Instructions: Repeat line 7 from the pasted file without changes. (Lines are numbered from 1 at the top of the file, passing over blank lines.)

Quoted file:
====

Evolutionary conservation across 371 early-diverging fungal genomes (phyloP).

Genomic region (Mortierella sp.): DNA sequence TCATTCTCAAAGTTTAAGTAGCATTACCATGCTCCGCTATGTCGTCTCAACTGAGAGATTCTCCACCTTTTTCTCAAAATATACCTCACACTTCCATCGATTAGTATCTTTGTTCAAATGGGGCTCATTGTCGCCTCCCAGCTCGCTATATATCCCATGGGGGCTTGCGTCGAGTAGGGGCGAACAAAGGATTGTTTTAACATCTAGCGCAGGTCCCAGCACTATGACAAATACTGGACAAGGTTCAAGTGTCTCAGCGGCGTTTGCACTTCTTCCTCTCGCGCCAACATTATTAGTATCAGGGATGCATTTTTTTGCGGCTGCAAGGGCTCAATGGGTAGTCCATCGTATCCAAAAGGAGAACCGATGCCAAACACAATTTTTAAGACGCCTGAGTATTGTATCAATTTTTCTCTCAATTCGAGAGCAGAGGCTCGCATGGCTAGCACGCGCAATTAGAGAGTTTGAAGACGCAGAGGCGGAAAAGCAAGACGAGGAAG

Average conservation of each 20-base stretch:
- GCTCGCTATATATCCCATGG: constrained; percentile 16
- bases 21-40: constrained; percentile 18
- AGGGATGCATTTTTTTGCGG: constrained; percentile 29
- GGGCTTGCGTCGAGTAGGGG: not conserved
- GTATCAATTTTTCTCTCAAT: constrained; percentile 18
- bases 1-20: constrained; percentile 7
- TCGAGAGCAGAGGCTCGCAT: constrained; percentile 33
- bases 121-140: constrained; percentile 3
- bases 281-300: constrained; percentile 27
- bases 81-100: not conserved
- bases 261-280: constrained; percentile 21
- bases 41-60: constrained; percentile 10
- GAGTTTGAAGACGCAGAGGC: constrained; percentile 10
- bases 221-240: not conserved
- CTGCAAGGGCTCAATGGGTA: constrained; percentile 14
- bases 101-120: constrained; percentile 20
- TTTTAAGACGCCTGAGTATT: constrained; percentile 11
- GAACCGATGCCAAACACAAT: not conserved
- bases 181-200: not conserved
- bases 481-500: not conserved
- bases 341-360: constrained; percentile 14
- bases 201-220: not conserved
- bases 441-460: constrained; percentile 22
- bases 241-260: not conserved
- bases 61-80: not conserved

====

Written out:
- GGGCTTGCGTCGAGTAGGGG: not conserved